NEW DELHI — Two bombs planted on bicycles killed at least 13 people and wounded some 70 in a busy shopping district in the southern India city of Hyderabad at the height of Thursday’s evening rush hour, the largest terrorist bombing in the country since September 2011.
Sushil Kumar Shinde, India’s home affairs minister, said the central government had warned state governments that such an attack was planned.
“We have had some information for the last two days of such an incident,” he said.
Hyderabad, one of India’s largest cities and a leading center of the country’s burgeoning pharmaceutical and biotechnology industries, has suffered other such attacks in recent years, usually linked to sectarian friction.
The blast sites Thursday — in the Dilsukh Nagar neighborhood, packed with shops, restaurants, theaters and a huge produce market — were mobbed by protesters, reporters, the curious, and politicians and their large security contingents. Television news footage in the hours afterward showed chaotic scenes, with some investigators trying to find the remains of explosive devices while huge numbers of people jostled for space around them.
Shinde, speaking to journalists in New Delhi, said that the bicycles were 150 meters away from each other and the bombs detonated about 10 minutes apart, killing eight at one site and three at the other. But he warned that the toll could rise, and it did so, with 13 reported dead by midnight.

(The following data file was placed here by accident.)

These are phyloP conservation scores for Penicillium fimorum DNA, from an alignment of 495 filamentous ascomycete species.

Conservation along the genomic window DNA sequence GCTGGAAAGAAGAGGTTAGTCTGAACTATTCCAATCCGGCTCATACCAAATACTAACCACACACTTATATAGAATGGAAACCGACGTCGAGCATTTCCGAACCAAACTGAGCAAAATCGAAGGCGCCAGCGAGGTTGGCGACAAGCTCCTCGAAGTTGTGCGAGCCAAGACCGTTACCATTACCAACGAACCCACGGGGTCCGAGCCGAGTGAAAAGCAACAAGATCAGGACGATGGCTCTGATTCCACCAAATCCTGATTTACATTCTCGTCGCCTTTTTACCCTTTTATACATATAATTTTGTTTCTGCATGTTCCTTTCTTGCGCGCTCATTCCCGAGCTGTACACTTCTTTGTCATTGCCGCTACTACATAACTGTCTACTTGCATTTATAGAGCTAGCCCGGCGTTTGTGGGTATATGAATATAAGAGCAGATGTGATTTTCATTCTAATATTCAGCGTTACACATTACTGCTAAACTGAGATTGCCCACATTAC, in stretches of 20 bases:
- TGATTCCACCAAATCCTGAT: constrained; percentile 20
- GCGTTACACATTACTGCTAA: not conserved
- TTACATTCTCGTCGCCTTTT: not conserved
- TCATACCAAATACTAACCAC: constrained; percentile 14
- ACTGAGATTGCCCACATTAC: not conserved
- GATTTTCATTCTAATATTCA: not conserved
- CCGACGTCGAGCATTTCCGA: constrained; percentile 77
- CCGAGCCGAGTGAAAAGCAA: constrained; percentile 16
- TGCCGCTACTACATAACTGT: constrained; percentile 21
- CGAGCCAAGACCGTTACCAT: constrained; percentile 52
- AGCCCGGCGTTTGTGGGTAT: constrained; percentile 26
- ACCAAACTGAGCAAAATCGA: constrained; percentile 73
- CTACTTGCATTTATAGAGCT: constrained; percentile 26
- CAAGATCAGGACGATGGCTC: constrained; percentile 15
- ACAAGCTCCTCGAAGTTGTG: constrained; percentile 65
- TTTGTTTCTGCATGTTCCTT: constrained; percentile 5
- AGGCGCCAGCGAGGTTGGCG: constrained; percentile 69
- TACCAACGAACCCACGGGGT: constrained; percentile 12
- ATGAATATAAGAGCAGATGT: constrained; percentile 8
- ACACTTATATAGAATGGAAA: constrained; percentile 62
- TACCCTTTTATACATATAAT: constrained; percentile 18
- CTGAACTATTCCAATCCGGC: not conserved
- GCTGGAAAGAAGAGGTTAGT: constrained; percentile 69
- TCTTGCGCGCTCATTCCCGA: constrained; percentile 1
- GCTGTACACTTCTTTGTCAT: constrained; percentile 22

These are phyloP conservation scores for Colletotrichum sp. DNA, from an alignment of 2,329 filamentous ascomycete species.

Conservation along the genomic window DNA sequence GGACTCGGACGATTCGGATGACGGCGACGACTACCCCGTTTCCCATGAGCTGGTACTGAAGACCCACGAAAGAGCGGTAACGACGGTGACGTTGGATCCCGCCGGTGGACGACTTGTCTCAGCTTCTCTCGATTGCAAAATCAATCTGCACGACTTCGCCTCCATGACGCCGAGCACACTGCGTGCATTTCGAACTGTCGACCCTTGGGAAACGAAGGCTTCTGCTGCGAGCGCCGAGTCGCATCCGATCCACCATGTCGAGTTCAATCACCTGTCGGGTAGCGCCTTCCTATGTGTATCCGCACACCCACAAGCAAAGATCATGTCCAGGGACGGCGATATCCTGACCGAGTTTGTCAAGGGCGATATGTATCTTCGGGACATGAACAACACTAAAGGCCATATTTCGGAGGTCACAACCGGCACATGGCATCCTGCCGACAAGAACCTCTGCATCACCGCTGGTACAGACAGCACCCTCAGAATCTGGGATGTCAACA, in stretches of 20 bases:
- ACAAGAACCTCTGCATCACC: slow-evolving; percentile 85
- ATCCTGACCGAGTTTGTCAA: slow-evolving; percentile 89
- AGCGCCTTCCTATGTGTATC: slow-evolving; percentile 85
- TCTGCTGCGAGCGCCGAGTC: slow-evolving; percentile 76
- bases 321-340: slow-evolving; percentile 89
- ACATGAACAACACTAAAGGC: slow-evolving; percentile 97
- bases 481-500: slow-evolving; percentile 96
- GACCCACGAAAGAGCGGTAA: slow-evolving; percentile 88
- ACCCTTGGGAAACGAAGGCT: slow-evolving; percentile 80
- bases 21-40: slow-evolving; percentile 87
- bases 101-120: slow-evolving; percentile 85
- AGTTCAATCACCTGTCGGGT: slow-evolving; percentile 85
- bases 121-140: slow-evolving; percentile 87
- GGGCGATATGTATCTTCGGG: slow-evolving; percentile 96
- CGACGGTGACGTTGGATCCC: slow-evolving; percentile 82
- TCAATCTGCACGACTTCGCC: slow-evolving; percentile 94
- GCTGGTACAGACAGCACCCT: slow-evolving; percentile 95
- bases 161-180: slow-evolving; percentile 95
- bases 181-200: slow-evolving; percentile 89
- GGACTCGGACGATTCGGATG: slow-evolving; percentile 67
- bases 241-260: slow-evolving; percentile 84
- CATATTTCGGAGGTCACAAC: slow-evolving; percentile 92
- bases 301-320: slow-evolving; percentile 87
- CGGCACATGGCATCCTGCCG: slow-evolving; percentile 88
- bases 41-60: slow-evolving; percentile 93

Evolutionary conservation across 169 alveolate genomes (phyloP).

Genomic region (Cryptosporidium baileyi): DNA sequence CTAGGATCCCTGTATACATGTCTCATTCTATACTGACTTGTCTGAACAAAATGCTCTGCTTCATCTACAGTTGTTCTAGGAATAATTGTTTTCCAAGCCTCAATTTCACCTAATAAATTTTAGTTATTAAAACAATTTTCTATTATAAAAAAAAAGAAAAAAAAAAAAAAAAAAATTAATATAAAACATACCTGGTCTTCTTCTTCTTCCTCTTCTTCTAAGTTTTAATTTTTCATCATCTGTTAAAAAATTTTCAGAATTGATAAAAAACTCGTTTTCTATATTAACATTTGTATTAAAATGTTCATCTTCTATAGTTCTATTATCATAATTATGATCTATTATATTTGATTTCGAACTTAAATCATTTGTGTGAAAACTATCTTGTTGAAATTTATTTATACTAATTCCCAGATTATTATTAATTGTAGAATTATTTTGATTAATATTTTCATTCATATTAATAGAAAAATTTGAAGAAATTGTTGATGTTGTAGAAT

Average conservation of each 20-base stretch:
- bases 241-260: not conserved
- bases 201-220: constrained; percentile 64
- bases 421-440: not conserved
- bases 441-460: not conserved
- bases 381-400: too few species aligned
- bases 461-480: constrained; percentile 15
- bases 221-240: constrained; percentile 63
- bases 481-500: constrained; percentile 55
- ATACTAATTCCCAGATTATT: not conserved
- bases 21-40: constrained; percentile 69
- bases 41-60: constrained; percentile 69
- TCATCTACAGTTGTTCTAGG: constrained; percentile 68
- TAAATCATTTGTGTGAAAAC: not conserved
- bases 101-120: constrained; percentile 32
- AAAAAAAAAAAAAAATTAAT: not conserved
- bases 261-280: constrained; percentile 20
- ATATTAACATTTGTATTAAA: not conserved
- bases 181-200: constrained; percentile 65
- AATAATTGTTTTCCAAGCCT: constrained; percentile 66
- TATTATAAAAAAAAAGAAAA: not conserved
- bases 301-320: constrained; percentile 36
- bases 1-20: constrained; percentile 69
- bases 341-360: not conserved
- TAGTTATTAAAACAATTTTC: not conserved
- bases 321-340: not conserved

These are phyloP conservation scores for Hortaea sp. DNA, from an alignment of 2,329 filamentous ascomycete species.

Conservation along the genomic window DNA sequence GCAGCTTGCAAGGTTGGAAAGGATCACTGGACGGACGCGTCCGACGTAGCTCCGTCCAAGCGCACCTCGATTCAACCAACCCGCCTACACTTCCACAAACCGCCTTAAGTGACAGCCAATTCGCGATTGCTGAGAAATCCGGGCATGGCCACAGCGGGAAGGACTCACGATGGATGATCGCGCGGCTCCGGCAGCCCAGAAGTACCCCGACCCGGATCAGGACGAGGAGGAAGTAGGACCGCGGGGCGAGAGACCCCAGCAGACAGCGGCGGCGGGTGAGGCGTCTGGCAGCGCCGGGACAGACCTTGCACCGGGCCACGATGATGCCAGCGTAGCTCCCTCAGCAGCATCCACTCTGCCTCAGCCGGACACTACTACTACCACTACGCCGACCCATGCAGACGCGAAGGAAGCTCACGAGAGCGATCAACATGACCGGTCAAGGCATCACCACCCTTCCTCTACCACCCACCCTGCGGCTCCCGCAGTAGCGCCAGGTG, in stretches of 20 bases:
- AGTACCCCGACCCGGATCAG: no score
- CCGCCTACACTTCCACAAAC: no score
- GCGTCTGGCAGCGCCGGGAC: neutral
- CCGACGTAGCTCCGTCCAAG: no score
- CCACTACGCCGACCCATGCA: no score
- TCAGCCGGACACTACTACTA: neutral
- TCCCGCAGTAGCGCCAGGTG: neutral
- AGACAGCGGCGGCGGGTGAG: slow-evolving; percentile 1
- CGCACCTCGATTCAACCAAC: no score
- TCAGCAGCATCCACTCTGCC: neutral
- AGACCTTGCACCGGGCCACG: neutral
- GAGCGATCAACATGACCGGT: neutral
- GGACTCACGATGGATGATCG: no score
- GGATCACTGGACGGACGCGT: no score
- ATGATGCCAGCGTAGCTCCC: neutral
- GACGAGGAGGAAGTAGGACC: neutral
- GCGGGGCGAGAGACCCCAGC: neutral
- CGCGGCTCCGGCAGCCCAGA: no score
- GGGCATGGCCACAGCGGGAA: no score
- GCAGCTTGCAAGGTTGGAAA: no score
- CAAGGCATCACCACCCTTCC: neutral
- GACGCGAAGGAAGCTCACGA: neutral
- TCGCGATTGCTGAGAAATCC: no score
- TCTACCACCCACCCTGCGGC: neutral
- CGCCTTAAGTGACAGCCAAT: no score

In a Twitter message, Prime Minister Manmohan Singh said. “This is a dastardly attack, the guilty will not go unpunished.”
Officials sought to diminish the chances of the kind of sectarian rioting that has long plagued the country.
Asked in a news conference if he believed that Muslim extremists were to blame for the bicycle blasts, Shinde said: “We have to investigate. We should not come to conclusions immediately.”
Singh, in another Twitter message, said, “I appeal to the public to remain calm and maintain peace.”
Asaduddin Owaisi, a Muslim member of Parliament from Hyderabad, called the blasts “cowardly.”
“I feel that the priority is to maintain peace,” he said. “Let us not fall prey to rumors.”MORE IN Wire NewsA common type of pesticide is dramatically harming wild bees, according to a new in-the-field... Full Story
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